CD Reviews

Tarab – Shards of Splinters – Fragments of Scratches/Killustiku Killud – Kriimude Killud

March 13, 2013

Semper Florens

The subtitle of the website belonging to Tarab, AKA the Australian sound artist Eamon Sprod reads “careful arrangements of sonic rubbish”. This description describes his work well, and at the same time goes some way to point towards what I enjoy most in field recording work these days- the careful arrangement of found sounds. I’ve just about lost all interest in field recording as documentation. Unless (as is rare these days) the found sounds are particularly unusual or interesting, what I have come to enjoy is composition more aligned to musique concrete, in which material gathered via field recording is spliced together to create new music again. There are certain techniques and reccurring patterns even in this form of composition (as with most areas of music) that are far from original, but there seems, to me at least, to be much more potential life and vibrancy to be found in music of this kind. Sprod has been making music of this kind for a fair number of years now, but his output is slow when compared to many working in this area. His albums, of which this is (I think) his fifth full length solo are a long time in the making. There is clearly a lot of “careful arrangement” taking place in Tarab’s work, and it sounds all the better for it. With a few exceptions, the raw materials used on Shards of Splinters – Fragments of Scratches/Killustiku Killud – Kriimude KilludĀ were all recorded during a brief residency at the MOKS organisation in Estonia back in 2008, but the three compositions here that grew out of them were three years in the making.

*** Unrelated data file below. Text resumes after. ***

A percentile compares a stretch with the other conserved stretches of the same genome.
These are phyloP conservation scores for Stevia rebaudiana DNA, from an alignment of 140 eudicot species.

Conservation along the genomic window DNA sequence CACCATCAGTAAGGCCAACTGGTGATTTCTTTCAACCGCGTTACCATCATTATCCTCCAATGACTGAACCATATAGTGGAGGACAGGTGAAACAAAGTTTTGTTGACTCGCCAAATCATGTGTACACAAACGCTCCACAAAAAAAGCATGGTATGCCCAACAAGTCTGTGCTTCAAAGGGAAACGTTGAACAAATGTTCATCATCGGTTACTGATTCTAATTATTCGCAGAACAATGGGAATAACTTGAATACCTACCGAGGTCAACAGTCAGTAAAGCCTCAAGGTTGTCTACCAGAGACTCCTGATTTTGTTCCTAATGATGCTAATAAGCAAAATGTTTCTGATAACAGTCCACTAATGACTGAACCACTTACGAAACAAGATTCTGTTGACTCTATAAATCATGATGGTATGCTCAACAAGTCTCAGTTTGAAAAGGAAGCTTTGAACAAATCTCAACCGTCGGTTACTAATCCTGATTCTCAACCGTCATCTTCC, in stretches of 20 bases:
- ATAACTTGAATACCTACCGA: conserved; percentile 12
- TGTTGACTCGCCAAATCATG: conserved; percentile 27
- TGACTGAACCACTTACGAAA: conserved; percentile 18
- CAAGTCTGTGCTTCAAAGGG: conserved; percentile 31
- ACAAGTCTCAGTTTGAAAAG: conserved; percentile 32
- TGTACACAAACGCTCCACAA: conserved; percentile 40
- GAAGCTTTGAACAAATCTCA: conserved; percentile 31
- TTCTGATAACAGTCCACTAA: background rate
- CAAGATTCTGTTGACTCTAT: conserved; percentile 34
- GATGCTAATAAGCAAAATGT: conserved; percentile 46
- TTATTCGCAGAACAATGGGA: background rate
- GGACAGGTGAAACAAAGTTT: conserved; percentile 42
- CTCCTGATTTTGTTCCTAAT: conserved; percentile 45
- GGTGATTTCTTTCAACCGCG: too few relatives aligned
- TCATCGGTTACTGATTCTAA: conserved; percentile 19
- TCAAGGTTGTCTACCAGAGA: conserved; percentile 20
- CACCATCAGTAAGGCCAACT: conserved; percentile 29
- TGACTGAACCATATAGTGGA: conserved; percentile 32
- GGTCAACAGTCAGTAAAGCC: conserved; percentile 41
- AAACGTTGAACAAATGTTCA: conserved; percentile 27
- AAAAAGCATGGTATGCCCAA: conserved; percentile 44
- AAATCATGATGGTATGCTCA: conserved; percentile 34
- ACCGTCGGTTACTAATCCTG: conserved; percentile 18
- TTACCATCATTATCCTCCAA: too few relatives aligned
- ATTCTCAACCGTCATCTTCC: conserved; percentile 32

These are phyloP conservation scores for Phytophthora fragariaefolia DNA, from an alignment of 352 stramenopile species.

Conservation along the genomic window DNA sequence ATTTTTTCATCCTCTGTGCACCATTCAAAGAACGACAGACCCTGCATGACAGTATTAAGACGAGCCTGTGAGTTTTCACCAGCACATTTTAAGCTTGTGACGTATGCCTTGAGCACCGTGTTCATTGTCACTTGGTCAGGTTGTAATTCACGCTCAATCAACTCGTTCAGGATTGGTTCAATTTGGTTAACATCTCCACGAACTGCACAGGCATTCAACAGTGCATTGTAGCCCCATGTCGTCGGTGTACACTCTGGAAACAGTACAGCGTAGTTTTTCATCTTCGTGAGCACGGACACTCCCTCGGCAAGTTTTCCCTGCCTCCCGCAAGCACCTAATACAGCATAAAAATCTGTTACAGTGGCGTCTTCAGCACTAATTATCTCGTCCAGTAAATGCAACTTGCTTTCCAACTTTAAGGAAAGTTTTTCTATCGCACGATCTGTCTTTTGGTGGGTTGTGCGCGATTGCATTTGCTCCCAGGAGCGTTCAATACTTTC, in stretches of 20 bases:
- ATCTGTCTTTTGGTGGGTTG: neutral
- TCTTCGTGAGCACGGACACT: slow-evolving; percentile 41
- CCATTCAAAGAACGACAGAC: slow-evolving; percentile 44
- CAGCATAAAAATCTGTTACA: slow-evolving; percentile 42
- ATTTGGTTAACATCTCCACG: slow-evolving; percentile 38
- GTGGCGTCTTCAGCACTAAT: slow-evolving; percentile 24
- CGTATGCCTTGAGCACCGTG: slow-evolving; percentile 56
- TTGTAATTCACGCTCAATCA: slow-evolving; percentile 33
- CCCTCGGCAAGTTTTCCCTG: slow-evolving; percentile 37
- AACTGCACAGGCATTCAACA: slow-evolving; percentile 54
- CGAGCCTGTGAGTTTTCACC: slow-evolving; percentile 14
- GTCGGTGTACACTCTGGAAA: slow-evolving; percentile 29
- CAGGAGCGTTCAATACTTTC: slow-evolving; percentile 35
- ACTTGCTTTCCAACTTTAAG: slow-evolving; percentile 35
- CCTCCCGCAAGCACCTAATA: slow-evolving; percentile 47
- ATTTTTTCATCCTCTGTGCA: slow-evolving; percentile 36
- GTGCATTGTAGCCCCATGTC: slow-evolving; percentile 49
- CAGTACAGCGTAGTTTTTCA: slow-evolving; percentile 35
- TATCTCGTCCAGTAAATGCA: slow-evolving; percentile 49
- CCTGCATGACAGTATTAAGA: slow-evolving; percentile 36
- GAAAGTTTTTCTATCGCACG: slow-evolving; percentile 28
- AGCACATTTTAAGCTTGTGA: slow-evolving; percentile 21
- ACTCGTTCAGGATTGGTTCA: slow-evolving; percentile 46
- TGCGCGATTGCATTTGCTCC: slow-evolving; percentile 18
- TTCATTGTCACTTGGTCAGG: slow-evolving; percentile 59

The sounds then are quite varied, perhaps an even mix between familiar, identifiable sounds and more abstract scraping, crashing and groaning. We hear weather sounds in there- the wind, rain hitting metallic sounding surfaces etc, and we hear one or two of the inevitable list of sounds that seem ubiquitous to modern field recording work, children at play, birds twittering etc, but its the way the sounds are tied together into little knots of tension and drama that make this album for me. The first of the three pieces builds slowly, gathering crashing metallic sounds in a large resonant space together with crunching sounds, slithering textural rushes and other more identifiable environmental sounds into steady waves of layered collage. These move slowly, their viscosity building gradually until suddenly stopping dead just when you don’t expect it, just as the densely packed storm of sounds seems to be leading to something more calamitous. The second piece is a much calmer, and considerably shorter affair, again with sounds laid across one another, so birdcalls peer through light droning pitches, chugging engines and murkily captured, unintelligible conversation, but again the elements work well together, the different weights and textures of the various sounds offsetting one another to produce a balance in the music that has not been stumbled across by accident. The third, sixteen minute track follows in similar fashion, but with a strong sense of foreground and background at play. Deeper, slower, darker drone sounds providing a bed for mostly nameless scratching, crackling and fizzing leaping forward from the speakers, and even one very loud explosion standing out midway through.

The acid test for me with music like this, is how much does it sound like a collection of field recording extracts, and how much does it feel like a solid, fluid composition with a sense of narrative. If as a listener I find myself engaging with the music as a living, breathing piece of work then the only way that the source materials come into play is when I sit down to try and write about what I am hearing, what the constituent elements involved in the piece are. Shards of splinters works really well for me as such an example of organic composition. Like the middle period work of John Wall, carefully chosen and edited sounds have been pieced together over a long period of time to create what has ended up sounding really quite fluid and natural. Excellent work.

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